The conversation took place in the rear of the studio theater on the Walt Disney Studio lot. The woman I was speaking with inquired how long I had worked for Disney and I replied, I began working in 1956. Suddenly, I was being mocked by a guy in the seat behind me. The voice was brash and gleefully irreverent as he said, “Man! You must be really, really old!” I tried to continue my conversation, but the wise guy in the seat behind me refused to give up as he continued to razz me. Who was this jerk, I wondered, and why did he seemed determined to pick on me? He was like a character in a movie. You know the type I mean. The kind of smart ass character usually played by actor, Bill Paxton. Finally, I’d had enough. Fed up with the wise guy behind me I turned in my seat to find myself face to face with - you guessed it. Bill Paxton.

First of all, you gotta know I love Bill Paxton and he’s one of my Hollywood heroes. I doubt I’ll ever forget his role as Private Hudson in James Cameron’s “Aliens.” Boastful and full of bluster, Hudson remains likable in spite of his obnoxiousness. In an early battle, Hudson loses all hope when the aliens kick the asses of the space marines and the once brash Private Hudson practically whimpers as he shouts his iconic line - “Game over, man! Game over!” Bill Paxton always managed to allow the audience to connect to his characters. Hardly stellar role models, Paxton often played men who were shady, calculating and weak. My wife still loves his portrayal of “Simon,” the bogus spy who was really a sleazy used car salesman in “True Lies.” However, Bill Paxton could work his magic on the small screen as well. The television show, “Big Love” was made watchable by Paxton’s portrayal of a religious patriarch. Yet, even in this role Bill Paxton managed to give his character a degree of warmth and depth that kept you coming back for more. Finally, in James Cameron’s epic film, “Titanic,” I’ll never forget Paxton’s unctuous smile as he notes that the elderly Rose is his, “new best friend.”

In recent years, Bill Paxton had spent more time behind the camera than in front of it. He was now directing and was getting pretty darn good at it. He was working on a project for Disney but he confided there was another more exciting project he really wanted to do. I could hardly contain myself. “What is it,” I asked eagerly? “I’d love to do a remake of “Swiss Family Robinson,” Paxton smiled. “I think it would make a great film.”As we spoke, I couldn’t help but think of this unique but odd situation. Here I was at the Walt Disney Studios trading ideas with one of my favorite actors. Each of us sharing the same enthusiasm for a Walt Disney movie we saw as kids decades ago. It appears in La La Land anything is possible.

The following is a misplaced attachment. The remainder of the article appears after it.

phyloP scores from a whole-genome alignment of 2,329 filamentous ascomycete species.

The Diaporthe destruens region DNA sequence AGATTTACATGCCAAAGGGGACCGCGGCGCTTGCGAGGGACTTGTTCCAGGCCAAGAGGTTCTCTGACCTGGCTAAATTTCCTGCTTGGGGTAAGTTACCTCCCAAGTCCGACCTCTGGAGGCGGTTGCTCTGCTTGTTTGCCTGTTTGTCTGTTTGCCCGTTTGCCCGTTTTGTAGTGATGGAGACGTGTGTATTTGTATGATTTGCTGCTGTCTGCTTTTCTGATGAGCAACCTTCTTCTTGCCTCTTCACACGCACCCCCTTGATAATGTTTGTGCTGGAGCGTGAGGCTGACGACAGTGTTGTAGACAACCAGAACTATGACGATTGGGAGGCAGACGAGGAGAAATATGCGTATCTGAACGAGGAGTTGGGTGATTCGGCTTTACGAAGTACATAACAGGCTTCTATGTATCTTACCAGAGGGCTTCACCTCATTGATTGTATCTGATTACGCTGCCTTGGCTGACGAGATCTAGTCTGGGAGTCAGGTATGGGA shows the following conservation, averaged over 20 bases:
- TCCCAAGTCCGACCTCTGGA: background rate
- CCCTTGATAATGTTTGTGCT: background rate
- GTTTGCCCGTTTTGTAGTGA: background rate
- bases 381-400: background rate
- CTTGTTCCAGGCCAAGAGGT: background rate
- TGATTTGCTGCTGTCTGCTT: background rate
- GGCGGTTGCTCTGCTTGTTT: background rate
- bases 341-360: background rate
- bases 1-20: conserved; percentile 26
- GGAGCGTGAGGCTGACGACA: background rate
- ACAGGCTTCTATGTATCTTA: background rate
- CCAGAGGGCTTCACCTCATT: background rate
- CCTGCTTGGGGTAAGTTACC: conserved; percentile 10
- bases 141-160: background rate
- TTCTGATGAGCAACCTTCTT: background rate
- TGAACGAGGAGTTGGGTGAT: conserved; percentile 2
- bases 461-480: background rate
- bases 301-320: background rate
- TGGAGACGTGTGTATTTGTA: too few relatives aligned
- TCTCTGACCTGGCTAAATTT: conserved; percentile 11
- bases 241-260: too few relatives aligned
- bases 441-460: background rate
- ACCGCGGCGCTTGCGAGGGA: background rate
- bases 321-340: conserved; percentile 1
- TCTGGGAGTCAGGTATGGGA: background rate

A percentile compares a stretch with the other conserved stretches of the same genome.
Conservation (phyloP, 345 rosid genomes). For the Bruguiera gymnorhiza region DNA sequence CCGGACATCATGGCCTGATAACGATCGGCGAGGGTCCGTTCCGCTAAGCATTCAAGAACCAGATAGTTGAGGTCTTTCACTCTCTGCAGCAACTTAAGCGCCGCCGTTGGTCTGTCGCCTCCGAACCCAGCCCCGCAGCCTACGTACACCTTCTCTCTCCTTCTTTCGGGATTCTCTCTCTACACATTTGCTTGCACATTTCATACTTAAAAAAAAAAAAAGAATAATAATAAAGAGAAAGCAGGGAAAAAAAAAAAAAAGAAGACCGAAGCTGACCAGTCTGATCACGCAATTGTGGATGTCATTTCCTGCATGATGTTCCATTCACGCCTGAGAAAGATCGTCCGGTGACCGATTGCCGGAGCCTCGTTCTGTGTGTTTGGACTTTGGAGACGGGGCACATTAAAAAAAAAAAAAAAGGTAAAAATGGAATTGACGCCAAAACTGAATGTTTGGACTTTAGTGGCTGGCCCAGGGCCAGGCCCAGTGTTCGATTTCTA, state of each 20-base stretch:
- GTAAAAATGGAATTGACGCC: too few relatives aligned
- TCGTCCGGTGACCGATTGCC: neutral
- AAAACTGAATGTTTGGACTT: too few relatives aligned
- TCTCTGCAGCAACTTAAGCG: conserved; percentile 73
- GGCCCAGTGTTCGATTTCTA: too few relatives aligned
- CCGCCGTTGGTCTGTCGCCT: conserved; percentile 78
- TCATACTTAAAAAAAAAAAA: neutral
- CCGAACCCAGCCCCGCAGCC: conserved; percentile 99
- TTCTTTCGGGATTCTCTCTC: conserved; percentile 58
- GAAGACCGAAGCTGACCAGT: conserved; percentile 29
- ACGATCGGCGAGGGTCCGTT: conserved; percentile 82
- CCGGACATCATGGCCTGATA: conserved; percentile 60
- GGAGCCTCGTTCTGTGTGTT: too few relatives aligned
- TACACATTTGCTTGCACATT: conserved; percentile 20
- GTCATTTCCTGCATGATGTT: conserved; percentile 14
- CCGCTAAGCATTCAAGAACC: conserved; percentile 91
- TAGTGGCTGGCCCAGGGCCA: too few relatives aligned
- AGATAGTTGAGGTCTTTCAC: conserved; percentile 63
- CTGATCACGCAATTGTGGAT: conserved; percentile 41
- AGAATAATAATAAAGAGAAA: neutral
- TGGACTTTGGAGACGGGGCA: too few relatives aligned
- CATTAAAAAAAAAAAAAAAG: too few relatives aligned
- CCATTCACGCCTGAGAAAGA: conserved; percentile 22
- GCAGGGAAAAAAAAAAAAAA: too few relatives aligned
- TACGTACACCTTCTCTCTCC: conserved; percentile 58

After the studio screening, we stepped out into the chilly, December evening and I reached for my top coat. I appeared to have difficulty putting on my coat, so Bill Paxton immediately stepped in to help. “Look at this,” I said. “I’ve got one of Hollywoods top movie stars helping me put on my coat.” As we headed out into the cool evening I reminded Bill to keep me informed on his proposed remake of Swiss Family Robinson. Much like his character in “Aliens,” Paxton smiled and said, “I’m on it!” It’s still difficult to deal with the suddenly loss of Bill Paxton. The plain, simple guy from Fort Worth, Texas who arrived in tinsel town and made good. Like most good actors, you never saw the work that went into Bill Paxton’s performances. He made it all look spontaneous and effortless. It was as though he suddenly showed up on the set and became the character with no preparation. A good actor always makes it look easy. Sadly, we received the news of Bill Paxton’s passing as we prepared to head for the Oscars. Later, that afternoon, Jennifer Anniston took the stage of the Dolby Theater to speak about the loss of a wonderful actor and director, and his impressive career. It’s still difficult to believe Bill Paxton is gone. If you’re a guy you can’t help but relate to Bill Paxton’s incredible career and the colorful, flawed characters he played. Men who were charming, brash and vulnerable. How can you not? He was everyone of us.

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AuthorFloyd Norman